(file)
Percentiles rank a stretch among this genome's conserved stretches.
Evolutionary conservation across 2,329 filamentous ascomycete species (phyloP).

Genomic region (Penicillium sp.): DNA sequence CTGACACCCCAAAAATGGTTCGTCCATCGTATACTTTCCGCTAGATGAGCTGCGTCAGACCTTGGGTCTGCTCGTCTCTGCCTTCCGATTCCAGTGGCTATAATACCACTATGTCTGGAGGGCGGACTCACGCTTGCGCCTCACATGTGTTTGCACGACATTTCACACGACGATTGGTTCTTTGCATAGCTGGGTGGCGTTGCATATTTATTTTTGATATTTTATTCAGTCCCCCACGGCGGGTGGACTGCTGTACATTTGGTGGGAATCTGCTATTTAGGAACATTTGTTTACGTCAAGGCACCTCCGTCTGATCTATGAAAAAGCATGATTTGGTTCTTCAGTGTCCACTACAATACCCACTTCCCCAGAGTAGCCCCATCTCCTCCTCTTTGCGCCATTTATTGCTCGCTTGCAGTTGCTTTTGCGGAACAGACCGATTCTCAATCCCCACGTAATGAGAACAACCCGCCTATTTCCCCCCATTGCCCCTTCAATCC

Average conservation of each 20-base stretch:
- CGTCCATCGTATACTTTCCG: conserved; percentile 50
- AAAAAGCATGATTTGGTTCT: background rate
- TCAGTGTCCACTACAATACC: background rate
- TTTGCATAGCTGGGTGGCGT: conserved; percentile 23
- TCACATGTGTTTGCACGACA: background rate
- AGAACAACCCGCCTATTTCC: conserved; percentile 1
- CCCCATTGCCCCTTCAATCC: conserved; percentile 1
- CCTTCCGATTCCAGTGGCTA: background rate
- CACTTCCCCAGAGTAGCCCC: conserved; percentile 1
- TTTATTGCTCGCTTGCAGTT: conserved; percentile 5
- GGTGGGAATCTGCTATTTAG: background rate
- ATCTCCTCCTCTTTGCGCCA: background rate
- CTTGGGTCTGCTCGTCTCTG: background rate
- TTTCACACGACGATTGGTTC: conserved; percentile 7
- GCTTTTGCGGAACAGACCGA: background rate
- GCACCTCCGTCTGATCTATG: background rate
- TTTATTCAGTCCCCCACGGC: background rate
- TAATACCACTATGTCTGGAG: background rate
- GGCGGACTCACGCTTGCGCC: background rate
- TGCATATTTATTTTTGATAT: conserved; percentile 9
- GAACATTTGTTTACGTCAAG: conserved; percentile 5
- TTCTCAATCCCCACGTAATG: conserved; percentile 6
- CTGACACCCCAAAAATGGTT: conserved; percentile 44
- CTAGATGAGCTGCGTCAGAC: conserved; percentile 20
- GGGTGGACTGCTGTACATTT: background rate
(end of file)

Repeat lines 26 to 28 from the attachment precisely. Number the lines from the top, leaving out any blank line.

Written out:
- TTCTCAATCCCCACGTAATG: conserved; percentile 6
- CTGACACCCCAAAAATGGTT: conserved; percentile 44
- CTAGATGAGCTGCGTCAGAC: conserved; percentile 20